Subaru Corp. used uncertified staff to conduct vehicle inspections at two plants in Gunma Prefecture, north of Tokyo, for more than 30 years, a company executive said Friday.
A Subaru executive admitted to reporters that workers who were in training for the task but still lacked certification were conducting inspections. "This practice has been traditionally carried out for more than 30 years," the executive said.
The Japanese carmaker is expected to announce the findings shortly, probably later in the day. The company will decide whether it needs to conduct a recall after discussions with the Ministry of Land, Infrastructure, Transport and Tourism, the sources said.
The inappropriate inspection practice at Subaru, which comes on the heels of the discovery of similar practices by Nissan Motor Co., is just the latest in the string of corporate scandals in the country, tarnishing Japan Inc.'s reputation for high quality.
Nissan has halted new car shipments for the domestic market at all of its six domestic plants for finished cars, recalling a total of some 1.2 million vehicles. Japan's third-largest steelmaker Kobe Steel Ltd. has also been engulfed in a data fabrication scandal after revealing that data for materials including aluminum and copper had been compromised.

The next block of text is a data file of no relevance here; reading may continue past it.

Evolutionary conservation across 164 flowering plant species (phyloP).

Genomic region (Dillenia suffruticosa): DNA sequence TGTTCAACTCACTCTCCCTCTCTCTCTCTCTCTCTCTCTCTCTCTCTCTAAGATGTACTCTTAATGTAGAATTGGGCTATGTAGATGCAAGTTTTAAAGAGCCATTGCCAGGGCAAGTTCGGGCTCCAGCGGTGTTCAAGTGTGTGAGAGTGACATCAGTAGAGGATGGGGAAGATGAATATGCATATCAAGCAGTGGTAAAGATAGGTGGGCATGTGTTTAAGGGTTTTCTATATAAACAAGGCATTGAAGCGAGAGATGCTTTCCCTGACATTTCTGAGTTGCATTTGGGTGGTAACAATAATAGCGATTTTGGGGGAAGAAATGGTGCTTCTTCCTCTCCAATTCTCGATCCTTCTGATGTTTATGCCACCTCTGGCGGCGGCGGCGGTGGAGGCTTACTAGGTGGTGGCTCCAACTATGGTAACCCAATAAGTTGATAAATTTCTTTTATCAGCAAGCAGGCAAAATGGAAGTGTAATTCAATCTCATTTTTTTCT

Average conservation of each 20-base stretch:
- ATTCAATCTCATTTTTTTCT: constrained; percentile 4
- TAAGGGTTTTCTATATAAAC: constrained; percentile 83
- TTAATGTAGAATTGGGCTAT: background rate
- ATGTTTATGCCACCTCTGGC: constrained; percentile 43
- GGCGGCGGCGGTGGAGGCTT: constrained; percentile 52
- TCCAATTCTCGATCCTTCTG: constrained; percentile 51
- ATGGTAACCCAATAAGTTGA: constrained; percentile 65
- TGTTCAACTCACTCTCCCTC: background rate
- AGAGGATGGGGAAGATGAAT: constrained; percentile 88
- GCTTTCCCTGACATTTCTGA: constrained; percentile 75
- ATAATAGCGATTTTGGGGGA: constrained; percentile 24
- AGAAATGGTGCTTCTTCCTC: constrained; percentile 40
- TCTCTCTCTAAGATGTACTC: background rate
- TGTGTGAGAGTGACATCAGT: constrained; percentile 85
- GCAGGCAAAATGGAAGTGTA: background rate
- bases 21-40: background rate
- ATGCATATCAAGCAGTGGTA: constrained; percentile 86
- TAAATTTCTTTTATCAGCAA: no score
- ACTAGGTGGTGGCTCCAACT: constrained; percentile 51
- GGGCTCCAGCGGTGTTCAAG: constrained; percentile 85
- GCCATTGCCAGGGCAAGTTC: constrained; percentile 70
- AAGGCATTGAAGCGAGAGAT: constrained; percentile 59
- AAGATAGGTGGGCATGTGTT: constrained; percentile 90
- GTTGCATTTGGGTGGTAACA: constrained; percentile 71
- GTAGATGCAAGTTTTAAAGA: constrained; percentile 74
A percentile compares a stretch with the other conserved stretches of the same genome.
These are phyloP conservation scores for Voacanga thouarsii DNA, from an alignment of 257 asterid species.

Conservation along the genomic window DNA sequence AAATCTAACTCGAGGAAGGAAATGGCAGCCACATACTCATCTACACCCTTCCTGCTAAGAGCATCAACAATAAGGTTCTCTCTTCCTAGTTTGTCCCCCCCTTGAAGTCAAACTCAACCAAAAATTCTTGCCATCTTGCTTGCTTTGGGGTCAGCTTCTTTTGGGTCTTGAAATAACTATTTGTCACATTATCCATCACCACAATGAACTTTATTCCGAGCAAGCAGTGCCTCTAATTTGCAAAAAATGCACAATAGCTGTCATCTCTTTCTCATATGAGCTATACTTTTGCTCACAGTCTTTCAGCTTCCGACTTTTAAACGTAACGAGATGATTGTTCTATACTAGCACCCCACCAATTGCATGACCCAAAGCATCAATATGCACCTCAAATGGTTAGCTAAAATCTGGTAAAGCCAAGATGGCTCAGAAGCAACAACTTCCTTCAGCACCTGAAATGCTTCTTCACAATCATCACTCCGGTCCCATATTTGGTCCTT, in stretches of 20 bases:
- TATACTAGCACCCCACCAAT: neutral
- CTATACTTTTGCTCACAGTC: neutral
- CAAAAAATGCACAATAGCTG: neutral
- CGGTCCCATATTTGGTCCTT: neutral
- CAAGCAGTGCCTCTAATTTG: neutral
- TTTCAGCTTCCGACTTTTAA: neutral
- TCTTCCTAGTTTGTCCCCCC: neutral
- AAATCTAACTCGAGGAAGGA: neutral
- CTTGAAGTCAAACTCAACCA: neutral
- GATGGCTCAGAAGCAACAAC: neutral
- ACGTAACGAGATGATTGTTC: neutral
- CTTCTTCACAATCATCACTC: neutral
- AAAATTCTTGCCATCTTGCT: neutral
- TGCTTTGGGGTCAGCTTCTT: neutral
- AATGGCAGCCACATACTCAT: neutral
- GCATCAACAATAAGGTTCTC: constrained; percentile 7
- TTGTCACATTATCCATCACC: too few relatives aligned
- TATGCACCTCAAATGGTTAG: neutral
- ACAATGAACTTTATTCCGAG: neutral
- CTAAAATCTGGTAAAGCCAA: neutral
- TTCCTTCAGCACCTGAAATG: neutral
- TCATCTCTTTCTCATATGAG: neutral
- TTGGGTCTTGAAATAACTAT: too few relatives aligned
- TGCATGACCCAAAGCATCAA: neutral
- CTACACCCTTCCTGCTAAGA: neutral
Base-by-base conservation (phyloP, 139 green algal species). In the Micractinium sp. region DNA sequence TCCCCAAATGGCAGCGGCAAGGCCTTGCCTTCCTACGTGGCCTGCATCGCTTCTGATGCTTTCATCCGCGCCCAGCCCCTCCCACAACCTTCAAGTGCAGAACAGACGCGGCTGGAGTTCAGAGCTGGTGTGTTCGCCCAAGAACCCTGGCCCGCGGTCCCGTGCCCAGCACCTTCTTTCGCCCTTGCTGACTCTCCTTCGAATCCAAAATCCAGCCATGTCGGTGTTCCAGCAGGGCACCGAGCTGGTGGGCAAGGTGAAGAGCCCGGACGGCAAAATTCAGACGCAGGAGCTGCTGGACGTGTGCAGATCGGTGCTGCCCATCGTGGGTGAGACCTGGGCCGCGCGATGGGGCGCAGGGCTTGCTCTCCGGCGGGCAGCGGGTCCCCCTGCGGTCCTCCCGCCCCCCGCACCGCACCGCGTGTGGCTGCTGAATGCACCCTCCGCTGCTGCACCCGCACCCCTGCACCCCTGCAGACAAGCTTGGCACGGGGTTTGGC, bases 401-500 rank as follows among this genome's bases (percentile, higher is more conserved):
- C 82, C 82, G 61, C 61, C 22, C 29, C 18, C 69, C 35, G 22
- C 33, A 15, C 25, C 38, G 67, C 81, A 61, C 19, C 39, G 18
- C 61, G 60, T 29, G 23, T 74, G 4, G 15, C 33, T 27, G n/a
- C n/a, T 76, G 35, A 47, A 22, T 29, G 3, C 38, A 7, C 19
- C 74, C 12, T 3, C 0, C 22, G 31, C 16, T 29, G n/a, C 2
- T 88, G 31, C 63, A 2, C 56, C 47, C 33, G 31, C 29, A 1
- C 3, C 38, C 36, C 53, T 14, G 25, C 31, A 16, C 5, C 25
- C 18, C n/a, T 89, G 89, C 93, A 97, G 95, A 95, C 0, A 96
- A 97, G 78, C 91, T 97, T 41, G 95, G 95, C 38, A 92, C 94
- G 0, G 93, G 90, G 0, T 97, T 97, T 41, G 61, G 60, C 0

According to sources close to the matter, Subaru allowed uncertified workers in training to conduct a part of the safety checking process on vehicles at two plants in Ota in the eastern Japan prefecture. The uncertified inspectors were also using stamps of authorized technicians to sign off on documents, the sources said.
There are roughly 250 authorized inspectors at Subaru who are entitled to do final vehicle inspections. But a part of the inspections was done by workers still in training at the two plants.
The carmaker issued a temporary permit to workers who had gone through some training that allowed them to conduct final vehicle checks, with the aim of having them gain experience.
The misconduct was found during the automaker's in-house probe following a transport ministry order issued after the problem at Nissan came to light in September.
Meanwhile, six other Japanese automakers -- Toyota Motor Corp., Honda Motor Co., Mazda Motor Corp., Mitsubishi Motors Corp., Suzuki Motor Corp. and Daihatsu Motor Co. -- have already reported to the transport ministry that no problems were found in their inspection system.
In April, Subaru changed its corporate name from Fuji Heavy Industries Ltd., using the popular label of its cars. The carmaker originally started out as Nakajima Aircraft Company in 1917 which produced airplanes during the war.
The company reported group sales of 3.33 trillion yen ($29 billion) for fiscal 2016. There are a total of roughly 32,000 employees in the Subaru group.